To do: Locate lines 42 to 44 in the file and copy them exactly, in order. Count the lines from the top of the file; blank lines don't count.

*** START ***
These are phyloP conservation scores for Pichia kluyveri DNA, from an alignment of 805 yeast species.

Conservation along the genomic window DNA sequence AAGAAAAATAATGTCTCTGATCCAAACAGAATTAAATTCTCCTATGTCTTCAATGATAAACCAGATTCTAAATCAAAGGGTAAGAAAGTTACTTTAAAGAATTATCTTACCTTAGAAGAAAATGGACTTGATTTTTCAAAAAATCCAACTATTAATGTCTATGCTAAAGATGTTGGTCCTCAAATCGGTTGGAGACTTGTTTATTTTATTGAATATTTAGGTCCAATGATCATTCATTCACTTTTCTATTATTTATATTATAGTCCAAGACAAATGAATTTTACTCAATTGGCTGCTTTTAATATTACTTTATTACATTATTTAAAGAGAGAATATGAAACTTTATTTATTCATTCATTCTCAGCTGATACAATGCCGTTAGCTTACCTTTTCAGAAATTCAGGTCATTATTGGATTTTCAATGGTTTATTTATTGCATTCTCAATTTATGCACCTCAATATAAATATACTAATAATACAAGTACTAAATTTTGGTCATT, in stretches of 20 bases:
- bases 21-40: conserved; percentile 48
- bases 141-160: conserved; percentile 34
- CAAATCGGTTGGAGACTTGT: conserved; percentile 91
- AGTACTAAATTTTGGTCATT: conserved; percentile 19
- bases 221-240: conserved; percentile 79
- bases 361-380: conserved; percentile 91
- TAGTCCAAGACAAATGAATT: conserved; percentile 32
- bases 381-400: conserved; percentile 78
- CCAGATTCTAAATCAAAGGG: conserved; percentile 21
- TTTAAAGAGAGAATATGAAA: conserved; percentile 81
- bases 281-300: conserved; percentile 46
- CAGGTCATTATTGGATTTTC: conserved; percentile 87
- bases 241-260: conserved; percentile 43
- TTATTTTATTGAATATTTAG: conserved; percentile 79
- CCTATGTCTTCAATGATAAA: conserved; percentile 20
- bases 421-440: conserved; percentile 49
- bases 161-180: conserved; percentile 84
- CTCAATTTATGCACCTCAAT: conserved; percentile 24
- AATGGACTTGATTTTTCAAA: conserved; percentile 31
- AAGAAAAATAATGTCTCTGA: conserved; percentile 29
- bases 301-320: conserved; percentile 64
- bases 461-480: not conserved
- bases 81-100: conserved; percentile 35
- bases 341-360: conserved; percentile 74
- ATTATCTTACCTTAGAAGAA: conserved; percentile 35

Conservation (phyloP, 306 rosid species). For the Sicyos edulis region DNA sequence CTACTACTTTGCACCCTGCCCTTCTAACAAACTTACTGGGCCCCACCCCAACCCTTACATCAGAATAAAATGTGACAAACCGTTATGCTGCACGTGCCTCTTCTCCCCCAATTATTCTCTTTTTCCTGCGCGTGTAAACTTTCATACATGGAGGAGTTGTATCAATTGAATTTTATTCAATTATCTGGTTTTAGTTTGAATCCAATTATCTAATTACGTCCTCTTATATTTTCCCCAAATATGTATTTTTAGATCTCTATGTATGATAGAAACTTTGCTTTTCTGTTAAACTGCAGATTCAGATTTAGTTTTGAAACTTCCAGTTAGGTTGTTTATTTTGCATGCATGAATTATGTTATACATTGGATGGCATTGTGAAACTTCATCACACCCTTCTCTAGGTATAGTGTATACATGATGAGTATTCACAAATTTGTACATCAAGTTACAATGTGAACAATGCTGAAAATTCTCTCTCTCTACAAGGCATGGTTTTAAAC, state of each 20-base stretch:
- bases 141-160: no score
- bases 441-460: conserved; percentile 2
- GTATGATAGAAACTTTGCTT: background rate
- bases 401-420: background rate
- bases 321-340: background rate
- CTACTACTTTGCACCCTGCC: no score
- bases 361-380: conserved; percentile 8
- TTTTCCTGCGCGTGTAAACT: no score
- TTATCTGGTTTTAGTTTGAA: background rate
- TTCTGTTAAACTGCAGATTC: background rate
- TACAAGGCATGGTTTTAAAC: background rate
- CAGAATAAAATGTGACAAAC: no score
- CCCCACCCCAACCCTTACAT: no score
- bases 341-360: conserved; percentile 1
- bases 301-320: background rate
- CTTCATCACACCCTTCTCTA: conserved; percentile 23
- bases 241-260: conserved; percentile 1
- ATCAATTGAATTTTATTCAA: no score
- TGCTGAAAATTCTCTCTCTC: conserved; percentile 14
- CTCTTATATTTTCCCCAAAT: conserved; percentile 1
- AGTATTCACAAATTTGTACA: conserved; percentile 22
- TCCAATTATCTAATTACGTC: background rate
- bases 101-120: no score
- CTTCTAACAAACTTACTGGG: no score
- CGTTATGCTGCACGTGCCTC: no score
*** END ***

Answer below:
- bases 341-360: conserved; percentile 1
- bases 301-320: background rate
- CTTCATCACACCCTTCTCTA: conserved; percentile 23